Iâ€™m grateful for letting me be who I am.
LW. Youâ€™re a very tolerant guy - you let me & my flute sit in with you at the
Sheraton, before you even KNEW I could provide this amazing column. Tell me the
truth, tho ... should I hang it up?
JC: Itâ€™s your life - so make it a good gig. Never, ever, ever, give up! You may not
have the fame and wealth of your dreams but at least youâ€™ll go down swinging.
(LW: hmm. WHAT is he trying to tell me?) ###
By Laura Walcher - Presidio Sentinel, San Diego, December 2007 (Dec 3, 2007)
The South Bay Beat
GRINGO SALSA: THE MUSIC OF JOHN CAIN
North Americaâ€™s illicit love affair with Latin music is exquisitely consummated in the music of John Cain. Itâ€™s a marriage of breezy Brazilian jazz, Mexican boleros, Salsa, Spanish favorites and enchanting original songs and instrumentals.
Cainâ€™s infatuation with Latin musical genres began where he grew up in Southern California, right across the border from Mexico. ( In this part of the country, youâ€™re seduced early on by the romantic Spanish language, the balmy climate, and captivating Latin rhythms. )
His travels to Spain and Latin America have infused his music with the scirocco winds of Spain, the torrid rains of Yucatan, and the sultry beaches of the Mexican Riviera. For souvenirs, he brought back spicy Bossa Novas, Sambas, and Mambos for everyone to savor, which he blends into his own brand of â€œGringo Salsa.â€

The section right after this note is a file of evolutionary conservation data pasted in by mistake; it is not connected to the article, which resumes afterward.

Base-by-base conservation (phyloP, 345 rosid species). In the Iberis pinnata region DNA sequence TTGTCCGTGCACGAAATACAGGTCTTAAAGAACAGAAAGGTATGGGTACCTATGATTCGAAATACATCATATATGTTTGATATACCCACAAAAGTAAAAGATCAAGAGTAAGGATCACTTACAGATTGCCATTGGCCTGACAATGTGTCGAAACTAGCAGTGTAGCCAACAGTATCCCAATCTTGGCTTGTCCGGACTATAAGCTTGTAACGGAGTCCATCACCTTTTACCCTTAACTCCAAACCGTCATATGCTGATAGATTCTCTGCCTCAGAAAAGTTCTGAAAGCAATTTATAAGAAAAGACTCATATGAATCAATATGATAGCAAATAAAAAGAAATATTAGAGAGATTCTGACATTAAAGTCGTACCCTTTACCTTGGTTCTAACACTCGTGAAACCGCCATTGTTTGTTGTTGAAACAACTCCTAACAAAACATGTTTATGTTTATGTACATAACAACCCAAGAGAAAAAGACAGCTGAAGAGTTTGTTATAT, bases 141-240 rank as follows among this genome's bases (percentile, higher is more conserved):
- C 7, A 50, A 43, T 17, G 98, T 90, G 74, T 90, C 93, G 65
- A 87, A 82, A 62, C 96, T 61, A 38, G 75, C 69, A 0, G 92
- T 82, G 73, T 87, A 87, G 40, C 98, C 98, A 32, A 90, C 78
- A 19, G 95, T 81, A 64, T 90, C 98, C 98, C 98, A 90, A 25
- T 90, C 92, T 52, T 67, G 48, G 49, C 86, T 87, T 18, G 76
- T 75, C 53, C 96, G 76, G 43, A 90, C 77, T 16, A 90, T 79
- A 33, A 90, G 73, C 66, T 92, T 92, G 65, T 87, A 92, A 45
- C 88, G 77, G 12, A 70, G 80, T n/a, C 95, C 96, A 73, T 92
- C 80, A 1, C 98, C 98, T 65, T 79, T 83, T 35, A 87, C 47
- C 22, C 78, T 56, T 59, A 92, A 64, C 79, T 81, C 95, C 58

Listen. You, too, may find yourself seduced. Let Cain guide you expertly through this love triangle in Spanish, Portuguese, English, Italian and French. Once youâ€™re an â€œaficionado youâ€™ll want to dip into his tasty gringo salsa again and again!
Candis Burkhardt - The South Bay Beat (Mar 7, 2000)
May I Have This Dance?
Another petite spot for 'touch' dancing is the Avanti Restaurant in La Jolla, where the excellent northern Italian cuisine competes with the dance floor for the attention of the patrons. But, John Cain who leads a three piece combo doesn't worry about that. Performing from 6:30 to 11 p.m., he knows the dancers will eventually find their way to the adequatly sized 900 square-foot floor. The emphasis is on leisurely paced romantic Latin music. And the 30-odd couples seemed quite content to sway for more than six minutes to Cain's soft bossa nova arrangement of "Girl From Ipenema," which concluded his fifth set of the evening.
Julio Martinez - Westways Magazine (Auto Club of Southern Ca.) (Aug 9, 1996)